***Expect many billing issues if you ever leave the school prior to graduation, either temporarily or permanently. There have been many cases where the student is still billed, even though all administrators have advised everything has been completed and 'zero-ed' out, and the only way they find out is because collections is now calling, or they contacted the school on a completely separate matter (like requesting a transcript) and been denied due to a billing checkstop (and no record of a paper bill can be provided).
SUNY UB operates more as a business than a school- every decision/update/etc seems more to do with making money than improving curriculum or the quality of education, and is especially catered to out-of-state students. For example:
Making money--a lot of classes use "textbooks" that were written by the instructor and published privately so the students have no choice but to buy at the campus bookstore cost and there is a new version it seems every year (limits opportunity to buy 2nd hand, etc). The majority of my classes don't even use the textbook, and those that do use it extremely limited.
Also the mandatory activity fee is a significant % of the total cost and I have received very minimum benefit from this--I would much rather have itemized and optional costs. The only thing I used was the printer, and even this had hours of turn-around and I ended up buying a print card for the business school instead of having to walk to the library- which brings me to the point that the activity fee isn't even all inclusive. Student clubs are extremely easy to set up but existing clubs are generally elitist and exclusive.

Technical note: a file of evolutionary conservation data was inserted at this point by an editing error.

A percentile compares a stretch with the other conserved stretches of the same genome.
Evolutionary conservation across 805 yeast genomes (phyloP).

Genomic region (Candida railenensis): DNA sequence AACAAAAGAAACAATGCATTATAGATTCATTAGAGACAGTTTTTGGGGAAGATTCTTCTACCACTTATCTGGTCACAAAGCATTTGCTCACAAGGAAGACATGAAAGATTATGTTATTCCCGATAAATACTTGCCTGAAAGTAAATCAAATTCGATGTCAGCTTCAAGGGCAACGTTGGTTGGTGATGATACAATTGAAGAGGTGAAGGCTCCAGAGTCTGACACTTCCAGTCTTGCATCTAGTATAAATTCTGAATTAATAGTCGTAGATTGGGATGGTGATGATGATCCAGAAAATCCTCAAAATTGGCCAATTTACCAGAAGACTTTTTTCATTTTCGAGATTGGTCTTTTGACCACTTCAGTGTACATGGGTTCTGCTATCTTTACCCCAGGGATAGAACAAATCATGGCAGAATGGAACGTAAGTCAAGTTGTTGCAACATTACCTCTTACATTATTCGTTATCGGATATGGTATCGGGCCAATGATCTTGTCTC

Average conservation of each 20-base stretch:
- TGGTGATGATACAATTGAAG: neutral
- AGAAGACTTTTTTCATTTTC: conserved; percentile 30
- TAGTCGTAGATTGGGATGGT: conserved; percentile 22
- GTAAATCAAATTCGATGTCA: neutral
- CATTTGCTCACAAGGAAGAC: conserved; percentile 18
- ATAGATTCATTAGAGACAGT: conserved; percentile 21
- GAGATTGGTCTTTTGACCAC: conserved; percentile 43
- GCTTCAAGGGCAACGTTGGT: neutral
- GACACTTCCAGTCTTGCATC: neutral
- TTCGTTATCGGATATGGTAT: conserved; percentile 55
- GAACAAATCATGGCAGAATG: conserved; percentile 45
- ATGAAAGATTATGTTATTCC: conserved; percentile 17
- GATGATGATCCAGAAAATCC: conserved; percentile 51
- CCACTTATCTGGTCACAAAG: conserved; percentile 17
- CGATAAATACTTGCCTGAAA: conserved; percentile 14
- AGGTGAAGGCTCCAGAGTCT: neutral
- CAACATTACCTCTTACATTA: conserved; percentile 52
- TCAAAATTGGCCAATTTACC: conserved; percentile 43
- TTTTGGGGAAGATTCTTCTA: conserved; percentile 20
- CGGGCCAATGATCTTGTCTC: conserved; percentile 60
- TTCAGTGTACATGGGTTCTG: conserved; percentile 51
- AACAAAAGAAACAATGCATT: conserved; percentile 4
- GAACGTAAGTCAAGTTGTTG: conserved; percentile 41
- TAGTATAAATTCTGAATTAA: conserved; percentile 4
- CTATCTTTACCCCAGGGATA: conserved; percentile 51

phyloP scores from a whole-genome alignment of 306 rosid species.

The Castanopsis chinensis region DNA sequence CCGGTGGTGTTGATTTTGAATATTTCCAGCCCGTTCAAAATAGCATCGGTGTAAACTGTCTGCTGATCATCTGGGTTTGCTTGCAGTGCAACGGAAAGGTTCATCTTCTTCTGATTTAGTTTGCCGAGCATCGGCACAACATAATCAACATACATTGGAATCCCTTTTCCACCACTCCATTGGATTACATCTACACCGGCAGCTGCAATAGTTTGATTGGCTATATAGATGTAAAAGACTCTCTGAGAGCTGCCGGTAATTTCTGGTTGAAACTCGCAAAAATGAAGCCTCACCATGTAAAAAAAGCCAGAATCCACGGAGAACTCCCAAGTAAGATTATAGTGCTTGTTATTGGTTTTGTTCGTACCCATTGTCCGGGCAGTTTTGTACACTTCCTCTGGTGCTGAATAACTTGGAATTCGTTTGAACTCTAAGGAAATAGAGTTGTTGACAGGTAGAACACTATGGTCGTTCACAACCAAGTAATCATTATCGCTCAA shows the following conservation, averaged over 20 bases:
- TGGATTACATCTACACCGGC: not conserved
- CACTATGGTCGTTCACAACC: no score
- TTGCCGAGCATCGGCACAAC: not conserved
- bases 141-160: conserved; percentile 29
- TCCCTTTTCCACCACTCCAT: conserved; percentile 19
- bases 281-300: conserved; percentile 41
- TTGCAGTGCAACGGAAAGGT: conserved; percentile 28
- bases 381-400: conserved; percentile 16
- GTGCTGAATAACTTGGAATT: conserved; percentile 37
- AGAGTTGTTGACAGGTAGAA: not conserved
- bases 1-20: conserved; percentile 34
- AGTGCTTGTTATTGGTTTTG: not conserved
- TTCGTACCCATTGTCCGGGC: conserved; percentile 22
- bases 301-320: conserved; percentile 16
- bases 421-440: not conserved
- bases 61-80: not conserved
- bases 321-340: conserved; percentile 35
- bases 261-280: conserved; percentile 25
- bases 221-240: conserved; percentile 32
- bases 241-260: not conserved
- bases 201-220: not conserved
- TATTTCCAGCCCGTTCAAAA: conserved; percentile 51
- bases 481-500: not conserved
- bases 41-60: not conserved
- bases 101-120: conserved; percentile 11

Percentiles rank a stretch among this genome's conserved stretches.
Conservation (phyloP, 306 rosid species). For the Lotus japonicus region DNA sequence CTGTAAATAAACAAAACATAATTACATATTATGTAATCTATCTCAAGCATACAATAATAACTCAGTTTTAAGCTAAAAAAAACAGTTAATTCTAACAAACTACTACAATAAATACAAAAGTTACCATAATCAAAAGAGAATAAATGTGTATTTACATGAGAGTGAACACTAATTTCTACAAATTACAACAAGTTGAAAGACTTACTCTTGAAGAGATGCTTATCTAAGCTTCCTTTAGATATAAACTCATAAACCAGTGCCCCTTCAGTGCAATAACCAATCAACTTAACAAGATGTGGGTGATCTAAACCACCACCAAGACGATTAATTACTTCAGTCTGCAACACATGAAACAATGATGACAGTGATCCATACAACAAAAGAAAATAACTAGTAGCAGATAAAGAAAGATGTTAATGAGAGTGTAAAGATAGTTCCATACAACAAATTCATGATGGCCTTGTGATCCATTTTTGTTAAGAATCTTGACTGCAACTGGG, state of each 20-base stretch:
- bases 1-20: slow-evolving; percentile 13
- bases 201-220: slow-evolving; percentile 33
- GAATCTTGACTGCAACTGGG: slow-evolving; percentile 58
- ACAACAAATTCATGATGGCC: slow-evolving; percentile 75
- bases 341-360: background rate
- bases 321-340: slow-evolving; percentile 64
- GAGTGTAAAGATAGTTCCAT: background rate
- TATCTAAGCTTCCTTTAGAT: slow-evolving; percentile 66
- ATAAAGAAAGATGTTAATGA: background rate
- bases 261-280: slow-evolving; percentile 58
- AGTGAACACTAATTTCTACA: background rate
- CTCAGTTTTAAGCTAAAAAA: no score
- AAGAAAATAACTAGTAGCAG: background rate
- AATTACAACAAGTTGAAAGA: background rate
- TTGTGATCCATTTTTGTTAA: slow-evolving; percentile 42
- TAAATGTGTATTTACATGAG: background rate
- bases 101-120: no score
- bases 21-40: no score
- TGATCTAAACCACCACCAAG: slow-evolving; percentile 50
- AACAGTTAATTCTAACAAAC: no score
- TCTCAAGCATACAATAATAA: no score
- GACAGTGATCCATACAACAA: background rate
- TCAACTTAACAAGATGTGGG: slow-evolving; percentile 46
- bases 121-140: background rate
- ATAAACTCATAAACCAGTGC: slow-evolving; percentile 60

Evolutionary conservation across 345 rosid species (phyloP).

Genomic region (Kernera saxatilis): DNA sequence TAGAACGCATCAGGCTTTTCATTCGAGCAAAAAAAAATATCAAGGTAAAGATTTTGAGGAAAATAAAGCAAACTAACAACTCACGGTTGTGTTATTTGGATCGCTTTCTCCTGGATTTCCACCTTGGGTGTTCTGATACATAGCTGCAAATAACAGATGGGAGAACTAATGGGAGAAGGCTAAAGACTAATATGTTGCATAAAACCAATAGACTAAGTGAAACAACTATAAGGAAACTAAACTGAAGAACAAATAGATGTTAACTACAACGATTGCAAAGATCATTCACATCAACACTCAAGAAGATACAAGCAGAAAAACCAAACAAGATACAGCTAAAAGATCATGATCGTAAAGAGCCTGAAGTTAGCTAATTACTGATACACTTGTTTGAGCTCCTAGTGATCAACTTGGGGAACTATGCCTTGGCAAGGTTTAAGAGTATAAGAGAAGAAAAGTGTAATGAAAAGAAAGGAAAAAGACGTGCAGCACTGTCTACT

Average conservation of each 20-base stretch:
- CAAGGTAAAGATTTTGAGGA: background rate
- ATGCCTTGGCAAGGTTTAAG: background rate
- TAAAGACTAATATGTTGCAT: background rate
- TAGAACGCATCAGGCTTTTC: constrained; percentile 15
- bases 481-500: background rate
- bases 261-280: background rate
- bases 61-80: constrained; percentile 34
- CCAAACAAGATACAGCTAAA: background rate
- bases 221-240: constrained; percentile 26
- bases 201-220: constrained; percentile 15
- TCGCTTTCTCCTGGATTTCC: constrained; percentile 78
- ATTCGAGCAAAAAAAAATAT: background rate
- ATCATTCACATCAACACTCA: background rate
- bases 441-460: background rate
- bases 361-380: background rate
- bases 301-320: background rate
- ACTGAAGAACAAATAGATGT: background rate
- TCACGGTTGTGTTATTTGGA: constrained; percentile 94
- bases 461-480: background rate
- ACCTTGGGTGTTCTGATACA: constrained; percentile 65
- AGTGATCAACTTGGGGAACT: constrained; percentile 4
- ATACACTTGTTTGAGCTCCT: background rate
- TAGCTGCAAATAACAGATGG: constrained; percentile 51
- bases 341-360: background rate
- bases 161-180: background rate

Overall, I have liked my professors, but I did not like being taught by grad students and there were a lot to whom English was a second language. Professors were generally understanding and accessible, but of course there are exceptions. Administrators, however, are extremely inaccessible, incompetent, unhelpful, and extremely overpaid.
Catered to out-of-state students: My original gen-ed English class was mostly foreign students who knew very limited spoken English, so I was transferred to the "advanced English class".
The majority of my business school classes were video recorded. This was extremely helpful for me because a lot of those classes offered an online option that I utilized while working fulltime. However, the school also had a partnership of sorts with a school in Singapore, Australia and these students were able to access the online courses to get the same degree that I had. To my knowledge, I as a student, received absolutely no benefit from this partnership, but the school was able to charge the Singapore students enrollment in these classes at an out-of-state cost. Another business decision that in no way is to the benefit of those actually attending the school, and even with these lucrative partnerships, my cost of tuition is constantly going up.Activities fees, which are considerable but not optional, go towards benefits such as a bussing system that shuttles between the two campuses and also to specific locations around town. I, as an in-state student with a car, do not use the bus nor do I have any need for the bus. These busses are very good for students who dorm, but I shouldn't have to subsidize this very costly expense. Two options--include the bus system in the cost of room and board since these are going to be the majority of the students using it, or make it an optional cost. Also, the city of Buffalo has a bus system that follows the UB's route almost exactly, so why can't it be a student responsibility to take care of their own transportation like I have with by having a vehicle? I live along the UB route between campuses, and no matter what time of day it is, I see at least one bus going my same direction, and one going the other direction. There is a bus every 7 minutes, I believe, (this may be a little later at night, but still) an extremely unnecessary frequency.